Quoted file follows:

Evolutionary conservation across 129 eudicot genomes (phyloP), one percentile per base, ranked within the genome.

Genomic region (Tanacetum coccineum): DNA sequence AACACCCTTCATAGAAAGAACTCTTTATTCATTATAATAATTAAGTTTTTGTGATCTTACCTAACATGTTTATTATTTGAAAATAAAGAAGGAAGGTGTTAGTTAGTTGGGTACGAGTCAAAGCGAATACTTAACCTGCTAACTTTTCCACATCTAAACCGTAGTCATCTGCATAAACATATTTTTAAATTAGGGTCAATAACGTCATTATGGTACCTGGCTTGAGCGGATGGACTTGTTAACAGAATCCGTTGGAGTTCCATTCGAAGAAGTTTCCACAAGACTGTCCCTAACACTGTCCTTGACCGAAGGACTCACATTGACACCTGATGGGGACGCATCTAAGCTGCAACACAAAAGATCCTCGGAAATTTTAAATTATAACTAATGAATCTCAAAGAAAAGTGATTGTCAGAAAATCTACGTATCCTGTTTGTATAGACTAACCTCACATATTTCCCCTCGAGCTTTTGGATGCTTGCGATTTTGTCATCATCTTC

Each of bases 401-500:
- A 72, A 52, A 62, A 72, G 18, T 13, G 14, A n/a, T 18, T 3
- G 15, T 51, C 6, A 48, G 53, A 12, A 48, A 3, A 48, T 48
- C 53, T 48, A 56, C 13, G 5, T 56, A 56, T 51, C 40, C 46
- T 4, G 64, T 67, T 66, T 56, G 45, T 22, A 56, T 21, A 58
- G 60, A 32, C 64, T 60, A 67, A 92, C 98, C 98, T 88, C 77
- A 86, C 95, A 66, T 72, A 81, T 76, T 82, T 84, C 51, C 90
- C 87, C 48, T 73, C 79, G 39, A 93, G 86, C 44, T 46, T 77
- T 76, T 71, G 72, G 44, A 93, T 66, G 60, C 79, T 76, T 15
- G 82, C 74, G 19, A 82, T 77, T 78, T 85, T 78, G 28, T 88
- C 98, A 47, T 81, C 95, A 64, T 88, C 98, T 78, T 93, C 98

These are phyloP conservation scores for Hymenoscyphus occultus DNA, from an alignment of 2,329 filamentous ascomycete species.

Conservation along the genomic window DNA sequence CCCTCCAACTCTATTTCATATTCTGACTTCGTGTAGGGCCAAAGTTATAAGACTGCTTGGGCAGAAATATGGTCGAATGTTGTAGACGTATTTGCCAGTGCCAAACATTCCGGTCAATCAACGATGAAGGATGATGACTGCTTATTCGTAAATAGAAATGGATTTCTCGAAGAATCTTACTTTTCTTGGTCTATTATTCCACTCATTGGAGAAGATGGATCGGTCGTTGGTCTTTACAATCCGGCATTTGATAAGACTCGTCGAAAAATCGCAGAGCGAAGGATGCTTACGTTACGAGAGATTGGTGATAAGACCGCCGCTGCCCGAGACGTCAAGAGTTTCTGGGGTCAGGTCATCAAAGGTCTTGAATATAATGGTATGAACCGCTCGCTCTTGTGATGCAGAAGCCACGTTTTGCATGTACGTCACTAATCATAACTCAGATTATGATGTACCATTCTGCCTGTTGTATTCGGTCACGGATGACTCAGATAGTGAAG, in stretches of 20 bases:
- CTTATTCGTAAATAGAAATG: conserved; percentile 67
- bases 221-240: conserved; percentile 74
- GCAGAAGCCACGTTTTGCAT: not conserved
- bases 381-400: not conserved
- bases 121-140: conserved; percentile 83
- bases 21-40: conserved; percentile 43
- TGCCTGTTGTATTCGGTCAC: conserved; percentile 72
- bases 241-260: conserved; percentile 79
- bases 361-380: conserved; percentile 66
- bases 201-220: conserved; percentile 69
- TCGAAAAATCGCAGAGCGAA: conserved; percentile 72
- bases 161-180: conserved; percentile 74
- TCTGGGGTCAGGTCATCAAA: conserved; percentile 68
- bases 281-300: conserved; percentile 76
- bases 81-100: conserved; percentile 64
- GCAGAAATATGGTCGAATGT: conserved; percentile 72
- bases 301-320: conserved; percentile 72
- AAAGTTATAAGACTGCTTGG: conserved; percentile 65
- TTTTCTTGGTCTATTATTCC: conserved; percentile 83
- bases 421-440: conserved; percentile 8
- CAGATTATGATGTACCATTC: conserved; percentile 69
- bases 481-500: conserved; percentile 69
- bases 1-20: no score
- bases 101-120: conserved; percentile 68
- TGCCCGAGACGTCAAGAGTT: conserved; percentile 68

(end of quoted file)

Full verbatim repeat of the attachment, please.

Evolutionary conservation across 129 eudicot genomes (phyloP), one percentile per base, ranked within the genome.

Genomic region (Tanacetum coccineum): DNA sequence AACACCCTTCATAGAAAGAACTCTTTATTCATTATAATAATTAAGTTTTTGTGATCTTACCTAACATGTTTATTATTTGAAAATAAAGAAGGAAGGTGTTAGTTAGTTGGGTACGAGTCAAAGCGAATACTTAACCTGCTAACTTTTCCACATCTAAACCGTAGTCATCTGCATAAACATATTTTTAAATTAGGGTCAATAACGTCATTATGGTACCTGGCTTGAGCGGATGGACTTGTTAACAGAATCCGTTGGAGTTCCATTCGAAGAAGTTTCCACAAGACTGTCCCTAACACTGTCCTTGACCGAAGGACTCACATTGACACCTGATGGGGACGCATCTAAGCTGCAACACAAAAGATCCTCGGAAATTTTAAATTATAACTAATGAATCTCAAAGAAAAGTGATTGTCAGAAAATCTACGTATCCTGTTTGTATAGACTAACCTCACATATTTCCCCTCGAGCTTTTGGATGCTTGCGATTTTGTCATCATCTTC

Each of bases 401-500:
- A 72, A 52, A 62, A 72, G 18, T 13, G 14, A n/a, T 18, T 3
- G 15, T 51, C 6, A 48, G 53, A 12, A 48, A 3, A 48, T 48
- C 53, T 48, A 56, C 13, G 5, T 56, A 56, T 51, C 40, C 46
- T 4, G 64, T 67, T 66, T 56, G 45, T 22, A 56, T 21, A 58
- G 60, A 32, C 64, T 60, A 67, A 92, C 98, C 98, T 88, C 77
- A 86, C 95, A 66, T 72, A 81, T 76, T 82, T 84, C 51, C 90
- C 87, C 48, T 73, C 79, G 39, A 93, G 86, C 44, T 46, T 77
- T 76, T 71, G 72, G 44, A 93, T 66, G 60, C 79, T 76, T 15
- G 82, C 74, G 19, A 82, T 77, T 78, T 85, T 78, G 28, T 88
- C 98, A 47, T 81, C 95, A 64, T 88, C 98, T 78, T 93, C 98

These are phyloP conservation scores for Hymenoscyphus occultus DNA, from an alignment of 2,329 filamentous ascomycete species.

Conservation along the genomic window DNA sequence CCCTCCAACTCTATTTCATATTCTGACTTCGTGTAGGGCCAAAGTTATAAGACTGCTTGGGCAGAAATATGGTCGAATGTTGTAGACGTATTTGCCAGTGCCAAACATTCCGGTCAATCAACGATGAAGGATGATGACTGCTTATTCGTAAATAGAAATGGATTTCTCGAAGAATCTTACTTTTCTTGGTCTATTATTCCACTCATTGGAGAAGATGGATCGGTCGTTGGTCTTTACAATCCGGCATTTGATAAGACTCGTCGAAAAATCGCAGAGCGAAGGATGCTTACGTTACGAGAGATTGGTGATAAGACCGCCGCTGCCCGAGACGTCAAGAGTTTCTGGGGTCAGGTCATCAAAGGTCTTGAATATAATGGTATGAACCGCTCGCTCTTGTGATGCAGAAGCCACGTTTTGCATGTACGTCACTAATCATAACTCAGATTATGATGTACCATTCTGCCTGTTGTATTCGGTCACGGATGACTCAGATAGTGAAG, in stretches of 20 bases:
- CTTATTCGTAAATAGAAATG: conserved; percentile 67
- bases 221-240: conserved; percentile 74
- GCAGAAGCCACGTTTTGCAT: not conserved
- bases 381-400: not conserved
- bases 121-140: conserved; percentile 83
- bases 21-40: conserved; percentile 43
- TGCCTGTTGTATTCGGTCAC: conserved; percentile 72
- bases 241-260: conserved; percentile 79
- bases 361-380: conserved; percentile 66
- bases 201-220: conserved; percentile 69
- TCGAAAAATCGCAGAGCGAA: conserved; percentile 72
- bases 161-180: conserved; percentile 74
- TCTGGGGTCAGGTCATCAAA: conserved; percentile 68
- bases 281-300: conserved; percentile 76
- bases 81-100: conserved; percentile 64
- GCAGAAATATGGTCGAATGT: conserved; percentile 72
- bases 301-320: conserved; percentile 72
- AAAGTTATAAGACTGCTTGG: conserved; percentile 65
- TTTTCTTGGTCTATTATTCC: conserved; percentile 83
- bases 421-440: conserved; percentile 8
- CAGATTATGATGTACCATTC: conserved; percentile 69
- bases 481-500: conserved; percentile 69
- bases 1-20: no score
- bases 101-120: conserved; percentile 68
- TGCCCGAGACGTCAAGAGTT: conserved; percentile 68